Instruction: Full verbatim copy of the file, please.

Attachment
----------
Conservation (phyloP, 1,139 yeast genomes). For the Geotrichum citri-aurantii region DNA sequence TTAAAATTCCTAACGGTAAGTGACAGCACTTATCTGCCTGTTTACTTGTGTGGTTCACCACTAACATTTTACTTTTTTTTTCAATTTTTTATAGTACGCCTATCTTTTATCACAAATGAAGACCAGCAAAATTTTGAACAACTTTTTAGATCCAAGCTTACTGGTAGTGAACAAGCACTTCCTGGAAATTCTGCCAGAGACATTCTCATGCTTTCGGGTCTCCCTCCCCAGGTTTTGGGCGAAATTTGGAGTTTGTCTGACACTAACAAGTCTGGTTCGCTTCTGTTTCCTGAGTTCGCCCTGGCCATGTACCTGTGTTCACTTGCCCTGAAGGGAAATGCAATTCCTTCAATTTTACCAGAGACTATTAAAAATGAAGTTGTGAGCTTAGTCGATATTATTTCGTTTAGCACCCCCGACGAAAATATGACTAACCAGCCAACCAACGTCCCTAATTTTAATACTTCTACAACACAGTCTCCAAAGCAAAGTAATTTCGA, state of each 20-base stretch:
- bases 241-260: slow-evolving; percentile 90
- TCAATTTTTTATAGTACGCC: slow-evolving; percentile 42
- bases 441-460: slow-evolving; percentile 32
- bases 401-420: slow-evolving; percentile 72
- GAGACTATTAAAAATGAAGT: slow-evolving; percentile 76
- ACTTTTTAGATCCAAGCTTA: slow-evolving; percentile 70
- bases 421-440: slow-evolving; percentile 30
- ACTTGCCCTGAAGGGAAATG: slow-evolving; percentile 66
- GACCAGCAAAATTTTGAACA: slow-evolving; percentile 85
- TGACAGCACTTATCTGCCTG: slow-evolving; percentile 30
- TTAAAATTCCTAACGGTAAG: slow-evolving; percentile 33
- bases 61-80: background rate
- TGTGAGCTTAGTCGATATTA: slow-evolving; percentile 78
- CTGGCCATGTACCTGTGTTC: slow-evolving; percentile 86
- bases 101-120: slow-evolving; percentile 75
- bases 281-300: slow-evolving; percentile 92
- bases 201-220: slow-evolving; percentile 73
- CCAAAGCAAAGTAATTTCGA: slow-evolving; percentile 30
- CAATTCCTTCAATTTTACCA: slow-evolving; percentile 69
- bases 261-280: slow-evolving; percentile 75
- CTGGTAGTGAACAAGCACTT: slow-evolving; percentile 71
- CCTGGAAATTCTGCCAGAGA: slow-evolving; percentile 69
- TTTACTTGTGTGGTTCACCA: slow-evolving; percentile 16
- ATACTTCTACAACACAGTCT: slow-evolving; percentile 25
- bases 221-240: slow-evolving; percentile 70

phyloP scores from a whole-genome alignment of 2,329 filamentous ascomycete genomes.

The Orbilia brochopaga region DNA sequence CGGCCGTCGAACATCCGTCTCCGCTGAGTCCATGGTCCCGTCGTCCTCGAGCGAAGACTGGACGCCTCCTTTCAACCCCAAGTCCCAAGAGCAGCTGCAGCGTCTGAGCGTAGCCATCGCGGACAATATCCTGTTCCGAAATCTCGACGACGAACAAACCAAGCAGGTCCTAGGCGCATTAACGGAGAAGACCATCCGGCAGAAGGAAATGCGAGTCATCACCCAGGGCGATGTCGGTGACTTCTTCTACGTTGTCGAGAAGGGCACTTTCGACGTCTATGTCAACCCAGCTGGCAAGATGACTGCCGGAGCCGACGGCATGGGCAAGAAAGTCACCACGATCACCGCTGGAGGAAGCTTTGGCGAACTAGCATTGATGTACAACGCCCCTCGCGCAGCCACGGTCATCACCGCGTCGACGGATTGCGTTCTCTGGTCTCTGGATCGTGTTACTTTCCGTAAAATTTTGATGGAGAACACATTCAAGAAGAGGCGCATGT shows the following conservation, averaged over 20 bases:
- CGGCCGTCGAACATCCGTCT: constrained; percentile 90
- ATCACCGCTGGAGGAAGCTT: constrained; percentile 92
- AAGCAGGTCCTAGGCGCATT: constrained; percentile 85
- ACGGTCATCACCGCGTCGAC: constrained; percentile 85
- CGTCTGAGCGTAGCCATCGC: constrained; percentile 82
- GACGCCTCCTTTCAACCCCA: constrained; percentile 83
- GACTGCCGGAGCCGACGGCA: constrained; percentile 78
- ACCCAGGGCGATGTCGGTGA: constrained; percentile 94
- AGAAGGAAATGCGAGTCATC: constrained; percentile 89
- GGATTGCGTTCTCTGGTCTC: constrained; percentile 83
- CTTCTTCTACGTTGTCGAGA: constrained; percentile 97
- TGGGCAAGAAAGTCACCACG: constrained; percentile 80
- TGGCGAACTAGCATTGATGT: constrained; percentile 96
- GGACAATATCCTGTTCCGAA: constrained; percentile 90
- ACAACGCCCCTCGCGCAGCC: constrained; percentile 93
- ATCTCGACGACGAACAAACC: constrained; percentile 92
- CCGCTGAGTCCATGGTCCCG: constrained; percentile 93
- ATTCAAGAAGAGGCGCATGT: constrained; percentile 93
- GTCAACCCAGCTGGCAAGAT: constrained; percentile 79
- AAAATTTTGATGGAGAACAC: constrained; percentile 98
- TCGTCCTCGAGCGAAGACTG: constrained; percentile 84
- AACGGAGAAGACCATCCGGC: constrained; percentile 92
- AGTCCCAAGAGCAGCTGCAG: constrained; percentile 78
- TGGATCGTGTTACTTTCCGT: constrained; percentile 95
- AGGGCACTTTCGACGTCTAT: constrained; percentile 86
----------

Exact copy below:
Conservation (phyloP, 1,139 yeast genomes). For the Geotrichum citri-aurantii region DNA sequence TTAAAATTCCTAACGGTAAGTGACAGCACTTATCTGCCTGTTTACTTGTGTGGTTCACCACTAACATTTTACTTTTTTTTTCAATTTTTTATAGTACGCCTATCTTTTATCACAAATGAAGACCAGCAAAATTTTGAACAACTTTTTAGATCCAAGCTTACTGGTAGTGAACAAGCACTTCCTGGAAATTCTGCCAGAGACATTCTCATGCTTTCGGGTCTCCCTCCCCAGGTTTTGGGCGAAATTTGGAGTTTGTCTGACACTAACAAGTCTGGTTCGCTTCTGTTTCCTGAGTTCGCCCTGGCCATGTACCTGTGTTCACTTGCCCTGAAGGGAAATGCAATTCCTTCAATTTTACCAGAGACTATTAAAAATGAAGTTGTGAGCTTAGTCGATATTATTTCGTTTAGCACCCCCGACGAAAATATGACTAACCAGCCAACCAACGTCCCTAATTTTAATACTTCTACAACACAGTCTCCAAAGCAAAGTAATTTCGA, state of each 20-base stretch:
- bases 241-260: slow-evolving; percentile 90
- TCAATTTTTTATAGTACGCC: slow-evolving; percentile 42
- bases 441-460: slow-evolving; percentile 32
- bases 401-420: slow-evolving; percentile 72
- GAGACTATTAAAAATGAAGT: slow-evolving; percentile 76
- ACTTTTTAGATCCAAGCTTA: slow-evolving; percentile 70
- bases 421-440: slow-evolving; percentile 30
- ACTTGCCCTGAAGGGAAATG: slow-evolving; percentile 66
- GACCAGCAAAATTTTGAACA: slow-evolving; percentile 85
- TGACAGCACTTATCTGCCTG: slow-evolving; percentile 30
- TTAAAATTCCTAACGGTAAG: slow-evolving; percentile 33
- bases 61-80: background rate
- TGTGAGCTTAGTCGATATTA: slow-evolving; percentile 78
- CTGGCCATGTACCTGTGTTC: slow-evolving; percentile 86
- bases 101-120: slow-evolving; percentile 75
- bases 281-300: slow-evolving; percentile 92
- bases 201-220: slow-evolving; percentile 73
- CCAAAGCAAAGTAATTTCGA: slow-evolving; percentile 30
- CAATTCCTTCAATTTTACCA: slow-evolving; percentile 69
- bases 261-280: slow-evolving; percentile 75
- CTGGTAGTGAACAAGCACTT: slow-evolving; percentile 71
- CCTGGAAATTCTGCCAGAGA: slow-evolving; percentile 69
- TTTACTTGTGTGGTTCACCA: slow-evolving; percentile 16
- ATACTTCTACAACACAGTCT: slow-evolving; percentile 25
- bases 221-240: slow-evolving; percentile 70

phyloP scores from a whole-genome alignment of 2,329 filamentous ascomycete genomes.

The Orbilia brochopaga region DNA sequence CGGCCGTCGAACATCCGTCTCCGCTGAGTCCATGGTCCCGTCGTCCTCGAGCGAAGACTGGACGCCTCCTTTCAACCCCAAGTCCCAAGAGCAGCTGCAGCGTCTGAGCGTAGCCATCGCGGACAATATCCTGTTCCGAAATCTCGACGACGAACAAACCAAGCAGGTCCTAGGCGCATTAACGGAGAAGACCATCCGGCAGAAGGAAATGCGAGTCATCACCCAGGGCGATGTCGGTGACTTCTTCTACGTTGTCGAGAAGGGCACTTTCGACGTCTATGTCAACCCAGCTGGCAAGATGACTGCCGGAGCCGACGGCATGGGCAAGAAAGTCACCACGATCACCGCTGGAGGAAGCTTTGGCGAACTAGCATTGATGTACAACGCCCCTCGCGCAGCCACGGTCATCACCGCGTCGACGGATTGCGTTCTCTGGTCTCTGGATCGTGTTACTTTCCGTAAAATTTTGATGGAGAACACATTCAAGAAGAGGCGCATGT shows the following conservation, averaged over 20 bases:
- CGGCCGTCGAACATCCGTCT: constrained; percentile 90
- ATCACCGCTGGAGGAAGCTT: constrained; percentile 92
- AAGCAGGTCCTAGGCGCATT: constrained; percentile 85
- ACGGTCATCACCGCGTCGAC: constrained; percentile 85
- CGTCTGAGCGTAGCCATCGC: constrained; percentile 82
- GACGCCTCCTTTCAACCCCA: constrained; percentile 83
- GACTGCCGGAGCCGACGGCA: constrained; percentile 78
- ACCCAGGGCGATGTCGGTGA: constrained; percentile 94
- AGAAGGAAATGCGAGTCATC: constrained; percentile 89
- GGATTGCGTTCTCTGGTCTC: constrained; percentile 83
- CTTCTTCTACGTTGTCGAGA: constrained; percentile 97
- TGGGCAAGAAAGTCACCACG: constrained; percentile 80
- TGGCGAACTAGCATTGATGT: constrained; percentile 96
- GGACAATATCCTGTTCCGAA: constrained; percentile 90
- ACAACGCCCCTCGCGCAGCC: constrained; percentile 93
- ATCTCGACGACGAACAAACC: constrained; percentile 92
- CCGCTGAGTCCATGGTCCCG: constrained; percentile 93
- ATTCAAGAAGAGGCGCATGT: constrained; percentile 93
- GTCAACCCAGCTGGCAAGAT: constrained; percentile 79
- AAAATTTTGATGGAGAACAC: constrained; percentile 98
- TCGTCCTCGAGCGAAGACTG: constrained; percentile 84
- AACGGAGAAGACCATCCGGC: constrained; percentile 92
- AGTCCCAAGAGCAGCTGCAG: constrained; percentile 78
- TGGATCGTGTTACTTTCCGT: constrained; percentile 95
- AGGGCACTTTCGACGTCTAT: constrained; percentile 86